Ojupi is the Indian name of Sweetcorn (Sisseton Dakota) I don't know if the Sweetcorn name survives today at Sisseton (Lake Traverse). You could check the Census records. Wasuiciyapi is Ojupi's son. I have seen thename translated as Hail Knocking Together (Wasu= hail, ici= upon ones self; yapi= they have). A little sloppy but you get the idea. Ojupi was closely related to Standing Buffalo and Waanatan. Later, Louie
In addition to Louis´ reply I have found information in "Dakota Uprising" by Curtis Dahlin (Beaver´s Pond Press).
Chief Sweet Corn was born about 1813 and died in 1888.
Dahlin writes he visited the grave of Sweetcorn, who is buried on a hilltop overlooking Lake Traverse, near of the site of his village. The inscription on the gravestone reads: "James Sweetcorn, Wasuiciyapa, Died 1888, aged 75 Years, Chief and peacemaker"
It seems that both men, the father and his son, were mixed up here.
Last Edit: Sept 10, 2009 8:16:15 GMT -5 by Dietmar
Post by rschliesman on Nov 19, 2018 21:30:45 GMT -5
The 3rd agent at the Lake Traverse Reservation Moses Adams included the death of Wasuiciyapci, who he called Sweet Corn, in his annual report to the Commissioner of Indian Affairs, 1874 report, p. 237.
Sweetcorn or Ojupi (the Planter). He is supposed to be named because he developed a new variety of Corn.
James Wasuiciyapi gravestone is marked "died 1888, age 75" which makes his date of birth 1813 who was the son of Ojupi. (see below) The photo of Ojupi can be found in the 1858 treaty delegation, sitting in the front row. Reference: The Dakota Uprising: A Pictorial History. By Curtis A. Dahlin Edina, Minnesota: Beaver Pond Press, 2009. Mr. Dahlin was taken on private property to see James's grave.
In North Dakota we have the Sweetcorn Treaty 1858 between Chief Wilkie (Nabexxa) of the Turtle Mountain Chippewa and MatoWakan (Holy Bear) of the Yanktons with Makaideya (Burning Earth) of the Sissetons. Signed in the vicinity of Brinsmade, North Dakota. This set the north and south boundary down the middle of Devils Lake. This treaty just adjusted the boundary set down by the 1825 Treaty of Prairie du Chien.
The 1825 treaty was signed by Chief of the Ojibway: Emaydaska (Flat Mouth) and Dakota Chiefs: Ojupi I and Waanatan I.
The 1858 treaty signed by Ojupi, son of Ojupi, second Chief of the Sisseton and Yankton tribes, and Waanatan, son of Waanatan, first chief of the Sisseton and Yanktons. They wish to abide by the 1825 agreement signed by their fathers. There is a fold in the paper which blots out a line in the document.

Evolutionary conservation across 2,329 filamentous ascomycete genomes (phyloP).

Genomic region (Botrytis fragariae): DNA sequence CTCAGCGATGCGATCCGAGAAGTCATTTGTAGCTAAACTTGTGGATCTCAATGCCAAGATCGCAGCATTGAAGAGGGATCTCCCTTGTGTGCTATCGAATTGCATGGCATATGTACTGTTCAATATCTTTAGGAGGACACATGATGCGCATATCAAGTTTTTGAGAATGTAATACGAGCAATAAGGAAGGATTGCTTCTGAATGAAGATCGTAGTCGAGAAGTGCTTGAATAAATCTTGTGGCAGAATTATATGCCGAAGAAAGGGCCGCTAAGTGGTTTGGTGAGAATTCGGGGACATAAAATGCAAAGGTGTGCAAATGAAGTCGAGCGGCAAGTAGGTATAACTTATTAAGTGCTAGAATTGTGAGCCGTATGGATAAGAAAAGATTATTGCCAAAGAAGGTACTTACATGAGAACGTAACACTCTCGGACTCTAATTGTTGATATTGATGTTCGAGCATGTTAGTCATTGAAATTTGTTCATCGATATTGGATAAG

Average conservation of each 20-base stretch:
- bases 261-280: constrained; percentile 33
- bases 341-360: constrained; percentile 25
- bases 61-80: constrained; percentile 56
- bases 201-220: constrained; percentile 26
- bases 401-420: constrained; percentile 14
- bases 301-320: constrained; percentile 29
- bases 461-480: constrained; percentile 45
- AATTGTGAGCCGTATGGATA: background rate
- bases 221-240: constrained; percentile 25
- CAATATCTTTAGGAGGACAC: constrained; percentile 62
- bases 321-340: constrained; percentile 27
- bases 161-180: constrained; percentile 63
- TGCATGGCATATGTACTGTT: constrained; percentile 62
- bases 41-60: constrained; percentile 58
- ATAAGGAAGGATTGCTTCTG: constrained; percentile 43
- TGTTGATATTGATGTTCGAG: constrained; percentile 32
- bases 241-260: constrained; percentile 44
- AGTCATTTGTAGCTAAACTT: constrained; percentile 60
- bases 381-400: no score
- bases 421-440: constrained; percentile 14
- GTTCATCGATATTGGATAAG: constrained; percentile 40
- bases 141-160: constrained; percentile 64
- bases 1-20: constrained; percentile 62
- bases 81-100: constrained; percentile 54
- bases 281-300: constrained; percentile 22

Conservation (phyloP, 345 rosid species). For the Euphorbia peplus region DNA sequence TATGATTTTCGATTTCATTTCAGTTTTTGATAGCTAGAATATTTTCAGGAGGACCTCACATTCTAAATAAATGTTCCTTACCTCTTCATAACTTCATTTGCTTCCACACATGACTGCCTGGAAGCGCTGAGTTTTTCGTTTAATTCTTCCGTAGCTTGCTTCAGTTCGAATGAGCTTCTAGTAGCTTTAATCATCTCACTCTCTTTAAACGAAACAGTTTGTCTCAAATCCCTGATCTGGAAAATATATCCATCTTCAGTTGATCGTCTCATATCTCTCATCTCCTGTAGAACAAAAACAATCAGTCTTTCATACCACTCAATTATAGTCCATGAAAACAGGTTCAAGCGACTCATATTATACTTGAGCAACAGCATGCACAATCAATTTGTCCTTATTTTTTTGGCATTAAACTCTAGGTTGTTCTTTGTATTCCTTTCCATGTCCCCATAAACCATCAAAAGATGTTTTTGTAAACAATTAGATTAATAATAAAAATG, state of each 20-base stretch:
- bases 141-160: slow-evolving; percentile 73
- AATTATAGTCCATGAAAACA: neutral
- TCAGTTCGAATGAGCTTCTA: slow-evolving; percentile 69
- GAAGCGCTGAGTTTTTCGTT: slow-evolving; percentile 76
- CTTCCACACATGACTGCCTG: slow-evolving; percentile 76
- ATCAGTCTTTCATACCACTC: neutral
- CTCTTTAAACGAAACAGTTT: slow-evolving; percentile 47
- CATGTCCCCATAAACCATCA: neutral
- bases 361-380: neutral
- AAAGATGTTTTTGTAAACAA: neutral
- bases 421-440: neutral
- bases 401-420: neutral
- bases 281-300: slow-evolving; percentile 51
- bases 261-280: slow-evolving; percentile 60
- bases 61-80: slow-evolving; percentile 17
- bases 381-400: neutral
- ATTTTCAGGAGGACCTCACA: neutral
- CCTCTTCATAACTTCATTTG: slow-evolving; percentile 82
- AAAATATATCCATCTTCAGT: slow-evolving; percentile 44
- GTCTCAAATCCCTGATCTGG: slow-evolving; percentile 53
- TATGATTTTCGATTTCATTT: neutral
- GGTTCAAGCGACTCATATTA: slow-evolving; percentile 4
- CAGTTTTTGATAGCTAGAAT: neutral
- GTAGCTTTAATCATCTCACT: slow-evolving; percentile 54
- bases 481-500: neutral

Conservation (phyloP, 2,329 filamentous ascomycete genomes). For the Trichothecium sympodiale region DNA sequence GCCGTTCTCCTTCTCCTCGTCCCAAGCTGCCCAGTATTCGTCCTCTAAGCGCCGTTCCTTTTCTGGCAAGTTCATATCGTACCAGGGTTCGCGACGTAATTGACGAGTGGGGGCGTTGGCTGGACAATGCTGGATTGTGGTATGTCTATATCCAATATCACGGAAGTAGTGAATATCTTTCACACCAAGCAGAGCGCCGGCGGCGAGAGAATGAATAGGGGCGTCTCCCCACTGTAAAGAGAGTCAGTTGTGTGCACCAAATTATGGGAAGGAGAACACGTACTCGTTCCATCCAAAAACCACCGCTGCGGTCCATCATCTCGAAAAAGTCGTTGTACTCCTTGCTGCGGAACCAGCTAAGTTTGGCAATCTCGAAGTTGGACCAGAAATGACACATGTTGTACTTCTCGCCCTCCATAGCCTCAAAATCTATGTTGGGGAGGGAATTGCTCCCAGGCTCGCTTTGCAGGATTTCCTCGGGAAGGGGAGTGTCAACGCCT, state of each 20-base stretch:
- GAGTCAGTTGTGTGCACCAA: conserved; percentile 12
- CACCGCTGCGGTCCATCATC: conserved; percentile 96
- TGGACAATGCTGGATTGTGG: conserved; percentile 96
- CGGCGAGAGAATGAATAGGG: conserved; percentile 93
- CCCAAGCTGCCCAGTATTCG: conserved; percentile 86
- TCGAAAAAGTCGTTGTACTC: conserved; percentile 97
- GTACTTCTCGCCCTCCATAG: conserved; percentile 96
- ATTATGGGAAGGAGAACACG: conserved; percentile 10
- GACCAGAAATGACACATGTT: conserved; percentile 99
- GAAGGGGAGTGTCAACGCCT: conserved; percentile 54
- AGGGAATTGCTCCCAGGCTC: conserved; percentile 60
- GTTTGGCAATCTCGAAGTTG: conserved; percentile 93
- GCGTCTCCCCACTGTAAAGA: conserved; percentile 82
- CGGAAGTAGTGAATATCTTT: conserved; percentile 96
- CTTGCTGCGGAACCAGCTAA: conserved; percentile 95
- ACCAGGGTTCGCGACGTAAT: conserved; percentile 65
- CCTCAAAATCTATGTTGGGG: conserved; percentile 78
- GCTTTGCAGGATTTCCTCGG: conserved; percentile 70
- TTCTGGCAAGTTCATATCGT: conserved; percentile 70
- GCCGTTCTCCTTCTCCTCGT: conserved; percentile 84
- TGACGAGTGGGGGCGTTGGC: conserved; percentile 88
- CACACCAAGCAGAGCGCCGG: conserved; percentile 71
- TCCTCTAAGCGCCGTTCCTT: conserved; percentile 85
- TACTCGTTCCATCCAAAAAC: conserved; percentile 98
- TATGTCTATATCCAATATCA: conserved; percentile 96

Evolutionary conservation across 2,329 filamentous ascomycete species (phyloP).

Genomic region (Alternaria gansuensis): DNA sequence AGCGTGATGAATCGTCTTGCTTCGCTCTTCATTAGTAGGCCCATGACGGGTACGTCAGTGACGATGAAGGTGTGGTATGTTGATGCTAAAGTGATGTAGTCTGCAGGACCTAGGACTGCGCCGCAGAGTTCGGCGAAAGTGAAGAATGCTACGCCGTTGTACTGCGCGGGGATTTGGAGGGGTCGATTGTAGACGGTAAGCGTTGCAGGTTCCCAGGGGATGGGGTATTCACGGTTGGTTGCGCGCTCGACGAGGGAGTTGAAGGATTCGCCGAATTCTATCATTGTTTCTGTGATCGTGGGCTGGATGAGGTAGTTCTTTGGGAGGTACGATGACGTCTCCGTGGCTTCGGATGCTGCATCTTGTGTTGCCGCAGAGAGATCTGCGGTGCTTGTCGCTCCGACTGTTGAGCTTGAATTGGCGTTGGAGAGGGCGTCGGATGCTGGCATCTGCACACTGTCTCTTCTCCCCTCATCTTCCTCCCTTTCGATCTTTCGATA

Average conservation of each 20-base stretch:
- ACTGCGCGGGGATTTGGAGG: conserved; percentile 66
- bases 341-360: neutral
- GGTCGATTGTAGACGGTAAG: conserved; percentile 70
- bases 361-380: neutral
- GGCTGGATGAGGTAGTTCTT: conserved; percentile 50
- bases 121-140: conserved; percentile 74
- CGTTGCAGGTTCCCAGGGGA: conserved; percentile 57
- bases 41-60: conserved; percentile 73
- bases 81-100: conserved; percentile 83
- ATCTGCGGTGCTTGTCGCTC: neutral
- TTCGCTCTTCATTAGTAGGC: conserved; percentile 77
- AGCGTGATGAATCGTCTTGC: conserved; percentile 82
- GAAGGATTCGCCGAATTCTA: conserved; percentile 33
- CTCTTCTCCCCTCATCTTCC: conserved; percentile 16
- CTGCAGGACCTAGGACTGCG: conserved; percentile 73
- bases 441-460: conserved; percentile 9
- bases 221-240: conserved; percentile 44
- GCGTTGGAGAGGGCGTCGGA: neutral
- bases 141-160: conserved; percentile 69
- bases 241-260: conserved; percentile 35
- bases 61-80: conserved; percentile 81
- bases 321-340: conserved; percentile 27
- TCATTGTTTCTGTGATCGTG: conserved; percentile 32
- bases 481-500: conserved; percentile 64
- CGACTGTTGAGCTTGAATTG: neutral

Copy of original 1858 treaty is in the archives of the North Dakota State Historical Society, Bismarck. (Wa= noun marker; Anatan = to rush or charge upon).
The following is from "CULTURAL RESOURCES INVESTIGATIONS AT THE LAKE TRAVERSE BOIS DE SIOUX PROJECT, ROBERTS COUNTY. SOUTH DAKOTA, TRAVERSE COUNTY, MINNESOTA" (University of South Dakota Archaeology Laboratory, Vermillion, South Dakota (September 1984):
" ... Sweet Corn, a Sisseton chief who supposedly earned his name after developing a particularly sweet and succulent variety of corn, had a village, . that included a large garden area, on the northwest shore of - Lake Traverse, north of Jim Creek near the present-day Kaufman Resort [?]. A dugout, located on a hilltop west of the village, was used as a lookout post for detecting approaching Chippewa warriors. A ditch connecting the dugout to the village allowed sentries to descend the hillside undetected to warn the village of approaching enemy warriors. During the Sisseton and Wahpeton claims trials Sweet Corn was accused of participating in the siege of Fort Abercrombie during the Dakota Uprising. Sweet Corn died in 1888 and his grave, marked by a monument, is situated on a hillside overlooking the Kaufman Resort.
Although most of the Sissetons and Wahpetons did not participate in the uprising, they fled from the advancing military force commanded by General Henry H. Sibley and spread out over the plains of Dakota Territory. After following a nomadic life for several years, the majority gradually gathered on the Coteau des Prairies, just west of the Lake Traverse - Big Stone Lake area, near Fort Wadsworth which was established in 1864. Since the Sisseton and Wahpeton had generally remained loyal to the U.S. Government during the uprising, a treaty signed in 1867 established a triangular -shaped reservation between Lake Traverse and Fort Wadsworth for these Dakota bands. The Sisseton Reservation, also known as the Lake Traverse Reservation, encompassing 918,770.58 acres, had its apex at Lake Kampeska, near presentday Watertown, South Dakota, and its base along, but not parallel to, the present North Dakota - South Dakota border. The west shore of Lake Traverse formed a portion of the reservation's eastern boundary. By the 1880's, white settlers were pressuring the government to open the reservation to settlement. The Sisseton Reservation had been intact for 20 years when the Dawes Act became law in 1887. ...."